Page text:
The Consumer Financial Protection Bureau has made strides in the mortgage market over the course of the last year, including the finalization of a host of new mortgage rules, the collection of mortgage complaints, and the enforcement of existing lending laws, the agency’s director reported before members of Congress this week.
In particular, Director Richard Cordray cited work toward the qualified mortgage rule, the most hotly contested rule in recent memory, as having made progress toward safe and transparent lending in his testimony before Senate Banking Committee members in his semi-annual report to Congress.
“Over the past year, we have enacted a number of new rules to meet the mandates of the Dodd-Frank Act,” Cordray said, citing the QM rule, servicing rule and remittance rule, all of which aim to reshape the mortgage market.
“Since then, the Bureau has focused on making sure that businesses – both small and large – have what they need from a practical and operational standpoint to understand and comply with our new regulations, which are designed both to help consumers and create a level and fair playing field for companies that play by the rules,” he said.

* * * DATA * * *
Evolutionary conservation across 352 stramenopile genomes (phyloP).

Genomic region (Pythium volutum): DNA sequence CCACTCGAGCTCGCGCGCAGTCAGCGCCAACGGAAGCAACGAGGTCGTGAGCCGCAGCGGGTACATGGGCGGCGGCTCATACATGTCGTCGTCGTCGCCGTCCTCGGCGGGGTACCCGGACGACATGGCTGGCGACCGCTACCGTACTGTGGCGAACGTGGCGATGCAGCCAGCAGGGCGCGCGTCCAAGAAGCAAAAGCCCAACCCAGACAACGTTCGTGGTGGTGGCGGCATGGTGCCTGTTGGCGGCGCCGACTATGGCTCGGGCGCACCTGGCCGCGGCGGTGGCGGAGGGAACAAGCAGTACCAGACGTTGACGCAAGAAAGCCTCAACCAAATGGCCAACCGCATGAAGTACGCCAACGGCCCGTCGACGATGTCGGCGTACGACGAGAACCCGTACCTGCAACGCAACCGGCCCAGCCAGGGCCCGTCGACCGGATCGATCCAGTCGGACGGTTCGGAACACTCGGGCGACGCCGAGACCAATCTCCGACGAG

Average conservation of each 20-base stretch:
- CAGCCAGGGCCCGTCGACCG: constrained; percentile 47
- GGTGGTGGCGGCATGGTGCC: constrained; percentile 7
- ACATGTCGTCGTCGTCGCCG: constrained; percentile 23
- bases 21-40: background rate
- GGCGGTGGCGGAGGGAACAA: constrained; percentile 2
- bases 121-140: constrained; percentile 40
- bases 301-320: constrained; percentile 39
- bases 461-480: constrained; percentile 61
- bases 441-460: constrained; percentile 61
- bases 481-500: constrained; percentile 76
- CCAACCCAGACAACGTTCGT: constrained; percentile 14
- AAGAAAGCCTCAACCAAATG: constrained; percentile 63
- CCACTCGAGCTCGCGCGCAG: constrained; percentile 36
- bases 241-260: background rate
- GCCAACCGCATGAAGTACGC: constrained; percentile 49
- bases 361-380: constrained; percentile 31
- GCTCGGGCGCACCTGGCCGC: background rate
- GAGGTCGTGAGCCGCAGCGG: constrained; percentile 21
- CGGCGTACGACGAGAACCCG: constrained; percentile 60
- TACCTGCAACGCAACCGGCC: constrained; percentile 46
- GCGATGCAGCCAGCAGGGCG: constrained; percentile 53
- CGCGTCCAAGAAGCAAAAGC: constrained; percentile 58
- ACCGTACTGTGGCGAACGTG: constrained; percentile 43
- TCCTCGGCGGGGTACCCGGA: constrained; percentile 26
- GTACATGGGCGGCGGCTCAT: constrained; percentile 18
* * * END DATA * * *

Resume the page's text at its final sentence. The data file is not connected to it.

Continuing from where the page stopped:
The agency has also begun to collect complaints on financial products, including mortgages, and has tallied a total of 230,000 complains across products since it began collecting them in March.
The changes under way are contributing positively, Cordray said, as they were intended to first protect consumers in the financial products marketplace.
“Through fair rules, consistent oversight, appropriate enforcement of the law, and broad-based consumer engagement, the Bureau is helping to restore families’ trust in consumer financial markets, protect consumers from improper conduct, and ensure access to fair, competitive and transparent markets,” he said.
Written by Elizabeth Ecker